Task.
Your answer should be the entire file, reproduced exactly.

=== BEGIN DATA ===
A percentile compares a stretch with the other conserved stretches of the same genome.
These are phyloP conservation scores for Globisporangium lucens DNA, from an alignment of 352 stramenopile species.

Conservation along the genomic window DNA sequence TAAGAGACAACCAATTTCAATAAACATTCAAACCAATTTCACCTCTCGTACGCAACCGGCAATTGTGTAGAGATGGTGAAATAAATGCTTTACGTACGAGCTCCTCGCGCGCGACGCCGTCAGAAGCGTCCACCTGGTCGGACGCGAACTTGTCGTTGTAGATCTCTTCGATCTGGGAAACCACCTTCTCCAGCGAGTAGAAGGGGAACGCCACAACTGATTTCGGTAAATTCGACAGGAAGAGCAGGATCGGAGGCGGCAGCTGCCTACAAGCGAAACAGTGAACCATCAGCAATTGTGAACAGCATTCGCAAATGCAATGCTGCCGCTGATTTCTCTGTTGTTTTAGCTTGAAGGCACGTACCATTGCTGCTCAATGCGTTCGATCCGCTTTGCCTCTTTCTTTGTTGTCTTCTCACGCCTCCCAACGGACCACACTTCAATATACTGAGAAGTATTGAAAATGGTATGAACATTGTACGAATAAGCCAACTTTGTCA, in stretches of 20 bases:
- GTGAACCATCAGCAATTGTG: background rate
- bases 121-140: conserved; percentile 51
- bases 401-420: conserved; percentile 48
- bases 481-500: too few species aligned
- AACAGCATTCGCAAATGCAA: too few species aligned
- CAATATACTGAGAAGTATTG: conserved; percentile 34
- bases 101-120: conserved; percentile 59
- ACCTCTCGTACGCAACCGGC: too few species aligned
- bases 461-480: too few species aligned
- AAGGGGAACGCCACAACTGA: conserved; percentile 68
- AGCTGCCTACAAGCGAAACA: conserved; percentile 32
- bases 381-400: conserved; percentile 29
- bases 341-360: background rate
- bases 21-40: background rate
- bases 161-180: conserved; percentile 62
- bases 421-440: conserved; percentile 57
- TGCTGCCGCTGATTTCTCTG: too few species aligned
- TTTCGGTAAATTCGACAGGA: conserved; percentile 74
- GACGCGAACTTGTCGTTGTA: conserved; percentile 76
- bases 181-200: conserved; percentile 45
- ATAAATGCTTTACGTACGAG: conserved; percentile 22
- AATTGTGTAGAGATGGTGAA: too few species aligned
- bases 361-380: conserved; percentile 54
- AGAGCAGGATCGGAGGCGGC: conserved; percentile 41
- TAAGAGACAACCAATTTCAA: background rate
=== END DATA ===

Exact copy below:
A percentile compares a stretch with the other conserved stretches of the same genome.
These are phyloP conservation scores for Globisporangium lucens DNA, from an alignment of 352 stramenopile species.

Conservation along the genomic window DNA sequence TAAGAGACAACCAATTTCAATAAACATTCAAACCAATTTCACCTCTCGTACGCAACCGGCAATTGTGTAGAGATGGTGAAATAAATGCTTTACGTACGAGCTCCTCGCGCGCGACGCCGTCAGAAGCGTCCACCTGGTCGGACGCGAACTTGTCGTTGTAGATCTCTTCGATCTGGGAAACCACCTTCTCCAGCGAGTAGAAGGGGAACGCCACAACTGATTTCGGTAAATTCGACAGGAAGAGCAGGATCGGAGGCGGCAGCTGCCTACAAGCGAAACAGTGAACCATCAGCAATTGTGAACAGCATTCGCAAATGCAATGCTGCCGCTGATTTCTCTGTTGTTTTAGCTTGAAGGCACGTACCATTGCTGCTCAATGCGTTCGATCCGCTTTGCCTCTTTCTTTGTTGTCTTCTCACGCCTCCCAACGGACCACACTTCAATATACTGAGAAGTATTGAAAATGGTATGAACATTGTACGAATAAGCCAACTTTGTCA, in stretches of 20 bases:
- GTGAACCATCAGCAATTGTG: background rate
- bases 121-140: conserved; percentile 51
- bases 401-420: conserved; percentile 48
- bases 481-500: too few species aligned
- AACAGCATTCGCAAATGCAA: too few species aligned
- CAATATACTGAGAAGTATTG: conserved; percentile 34
- bases 101-120: conserved; percentile 59
- ACCTCTCGTACGCAACCGGC: too few species aligned
- bases 461-480: too few species aligned
- AAGGGGAACGCCACAACTGA: conserved; percentile 68
- AGCTGCCTACAAGCGAAACA: conserved; percentile 32
- bases 381-400: conserved; percentile 29
- bases 341-360: background rate
- bases 21-40: background rate
- bases 161-180: conserved; percentile 62
- bases 421-440: conserved; percentile 57
- TGCTGCCGCTGATTTCTCTG: too few species aligned
- TTTCGGTAAATTCGACAGGA: conserved; percentile 74
- GACGCGAACTTGTCGTTGTA: conserved; percentile 76
- bases 181-200: conserved; percentile 45
- ATAAATGCTTTACGTACGAG: conserved; percentile 22
- AATTGTGTAGAGATGGTGAA: too few species aligned
- bases 361-380: conserved; percentile 54
- AGAGCAGGATCGGAGGCGGC: conserved; percentile 41
- TAAGAGACAACCAATTTCAA: background rate